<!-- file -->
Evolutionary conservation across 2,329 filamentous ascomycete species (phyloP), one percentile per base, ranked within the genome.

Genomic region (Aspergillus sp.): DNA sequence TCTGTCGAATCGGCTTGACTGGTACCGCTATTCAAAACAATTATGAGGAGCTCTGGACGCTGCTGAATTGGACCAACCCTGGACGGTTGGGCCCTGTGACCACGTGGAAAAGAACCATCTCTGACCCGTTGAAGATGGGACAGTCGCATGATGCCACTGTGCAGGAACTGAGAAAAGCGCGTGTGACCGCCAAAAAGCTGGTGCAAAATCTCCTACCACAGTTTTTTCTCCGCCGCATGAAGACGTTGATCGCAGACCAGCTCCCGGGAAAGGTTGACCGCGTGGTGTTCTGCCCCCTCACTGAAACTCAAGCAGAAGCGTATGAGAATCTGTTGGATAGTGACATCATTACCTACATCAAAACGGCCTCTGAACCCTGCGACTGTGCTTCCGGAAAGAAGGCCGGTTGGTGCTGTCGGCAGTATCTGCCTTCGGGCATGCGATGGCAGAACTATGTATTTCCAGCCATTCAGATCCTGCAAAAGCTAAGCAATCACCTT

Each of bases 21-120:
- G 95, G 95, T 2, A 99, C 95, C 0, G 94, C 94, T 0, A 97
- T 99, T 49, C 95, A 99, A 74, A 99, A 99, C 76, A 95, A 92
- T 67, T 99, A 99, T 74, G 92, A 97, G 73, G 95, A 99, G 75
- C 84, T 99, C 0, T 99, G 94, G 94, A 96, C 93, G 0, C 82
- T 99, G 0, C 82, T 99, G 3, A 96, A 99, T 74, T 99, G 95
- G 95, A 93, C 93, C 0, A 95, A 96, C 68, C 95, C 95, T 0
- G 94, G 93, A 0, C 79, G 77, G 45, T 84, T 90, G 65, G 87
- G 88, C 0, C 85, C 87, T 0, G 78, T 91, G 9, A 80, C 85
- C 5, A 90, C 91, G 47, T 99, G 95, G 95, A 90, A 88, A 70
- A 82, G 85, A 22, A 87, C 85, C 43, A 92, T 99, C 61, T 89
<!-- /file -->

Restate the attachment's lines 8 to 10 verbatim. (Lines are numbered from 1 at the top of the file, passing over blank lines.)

- T 99, G 0, C 82, T 99, G 3, A 96, A 99, T 74, T 99, G 95
- G 95, A 93, C 93, C 0, A 95, A 96, C 68, C 95, C 95, T 0
- G 94, G 93, A 0, C 79, G 77, G 45, T 84, T 90, G 65, G 87